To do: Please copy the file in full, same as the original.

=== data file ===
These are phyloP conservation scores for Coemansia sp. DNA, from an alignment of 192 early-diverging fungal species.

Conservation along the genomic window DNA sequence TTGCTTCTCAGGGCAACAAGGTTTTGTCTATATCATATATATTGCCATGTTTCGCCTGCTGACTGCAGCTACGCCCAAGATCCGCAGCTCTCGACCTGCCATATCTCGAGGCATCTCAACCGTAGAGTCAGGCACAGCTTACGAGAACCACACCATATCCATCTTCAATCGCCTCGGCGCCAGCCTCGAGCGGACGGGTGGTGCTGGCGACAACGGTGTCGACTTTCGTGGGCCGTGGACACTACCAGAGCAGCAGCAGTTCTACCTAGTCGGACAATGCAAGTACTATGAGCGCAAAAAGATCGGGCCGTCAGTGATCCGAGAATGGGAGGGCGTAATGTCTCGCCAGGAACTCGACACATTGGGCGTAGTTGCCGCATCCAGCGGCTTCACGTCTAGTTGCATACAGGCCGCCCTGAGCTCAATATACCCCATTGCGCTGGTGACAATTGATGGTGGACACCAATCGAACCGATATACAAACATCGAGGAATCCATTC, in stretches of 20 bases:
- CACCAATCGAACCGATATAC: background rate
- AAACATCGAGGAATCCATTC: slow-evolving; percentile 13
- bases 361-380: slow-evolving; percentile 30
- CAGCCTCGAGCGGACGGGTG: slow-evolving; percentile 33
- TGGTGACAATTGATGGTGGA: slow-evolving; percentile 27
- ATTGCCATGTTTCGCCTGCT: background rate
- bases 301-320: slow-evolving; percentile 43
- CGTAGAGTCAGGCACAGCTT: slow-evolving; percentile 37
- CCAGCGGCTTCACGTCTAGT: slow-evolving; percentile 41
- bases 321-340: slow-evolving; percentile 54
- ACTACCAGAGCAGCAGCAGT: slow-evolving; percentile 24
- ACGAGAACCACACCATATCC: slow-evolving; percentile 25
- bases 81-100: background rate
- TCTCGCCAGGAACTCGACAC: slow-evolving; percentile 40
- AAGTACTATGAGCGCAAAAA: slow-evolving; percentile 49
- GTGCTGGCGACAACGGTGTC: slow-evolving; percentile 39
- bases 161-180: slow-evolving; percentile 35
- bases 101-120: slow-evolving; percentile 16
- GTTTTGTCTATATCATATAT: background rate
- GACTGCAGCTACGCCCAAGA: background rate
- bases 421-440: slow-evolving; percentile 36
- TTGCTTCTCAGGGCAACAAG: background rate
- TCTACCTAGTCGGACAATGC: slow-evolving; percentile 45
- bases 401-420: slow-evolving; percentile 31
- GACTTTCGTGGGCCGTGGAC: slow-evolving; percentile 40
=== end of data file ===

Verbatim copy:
These are phyloP conservation scores for Coemansia sp. DNA, from an alignment of 192 early-diverging fungal species.

Conservation along the genomic window DNA sequence TTGCTTCTCAGGGCAACAAGGTTTTGTCTATATCATATATATTGCCATGTTTCGCCTGCTGACTGCAGCTACGCCCAAGATCCGCAGCTCTCGACCTGCCATATCTCGAGGCATCTCAACCGTAGAGTCAGGCACAGCTTACGAGAACCACACCATATCCATCTTCAATCGCCTCGGCGCCAGCCTCGAGCGGACGGGTGGTGCTGGCGACAACGGTGTCGACTTTCGTGGGCCGTGGACACTACCAGAGCAGCAGCAGTTCTACCTAGTCGGACAATGCAAGTACTATGAGCGCAAAAAGATCGGGCCGTCAGTGATCCGAGAATGGGAGGGCGTAATGTCTCGCCAGGAACTCGACACATTGGGCGTAGTTGCCGCATCCAGCGGCTTCACGTCTAGTTGCATACAGGCCGCCCTGAGCTCAATATACCCCATTGCGCTGGTGACAATTGATGGTGGACACCAATCGAACCGATATACAAACATCGAGGAATCCATTC, in stretches of 20 bases:
- CACCAATCGAACCGATATAC: background rate
- AAACATCGAGGAATCCATTC: slow-evolving; percentile 13
- bases 361-380: slow-evolving; percentile 30
- CAGCCTCGAGCGGACGGGTG: slow-evolving; percentile 33
- TGGTGACAATTGATGGTGGA: slow-evolving; percentile 27
- ATTGCCATGTTTCGCCTGCT: background rate
- bases 301-320: slow-evolving; percentile 43
- CGTAGAGTCAGGCACAGCTT: slow-evolving; percentile 37
- CCAGCGGCTTCACGTCTAGT: slow-evolving; percentile 41
- bases 321-340: slow-evolving; percentile 54
- ACTACCAGAGCAGCAGCAGT: slow-evolving; percentile 24
- ACGAGAACCACACCATATCC: slow-evolving; percentile 25
- bases 81-100: background rate
- TCTCGCCAGGAACTCGACAC: slow-evolving; percentile 40
- AAGTACTATGAGCGCAAAAA: slow-evolving; percentile 49
- GTGCTGGCGACAACGGTGTC: slow-evolving; percentile 39
- bases 161-180: slow-evolving; percentile 35
- bases 101-120: slow-evolving; percentile 16
- GTTTTGTCTATATCATATAT: background rate
- GACTGCAGCTACGCCCAAGA: background rate
- bases 421-440: slow-evolving; percentile 36
- TTGCTTCTCAGGGCAACAAG: background rate
- TCTACCTAGTCGGACAATGC: slow-evolving; percentile 45
- bases 401-420: slow-evolving; percentile 31
- GACTTTCGTGGGCCGTGGAC: slow-evolving; percentile 40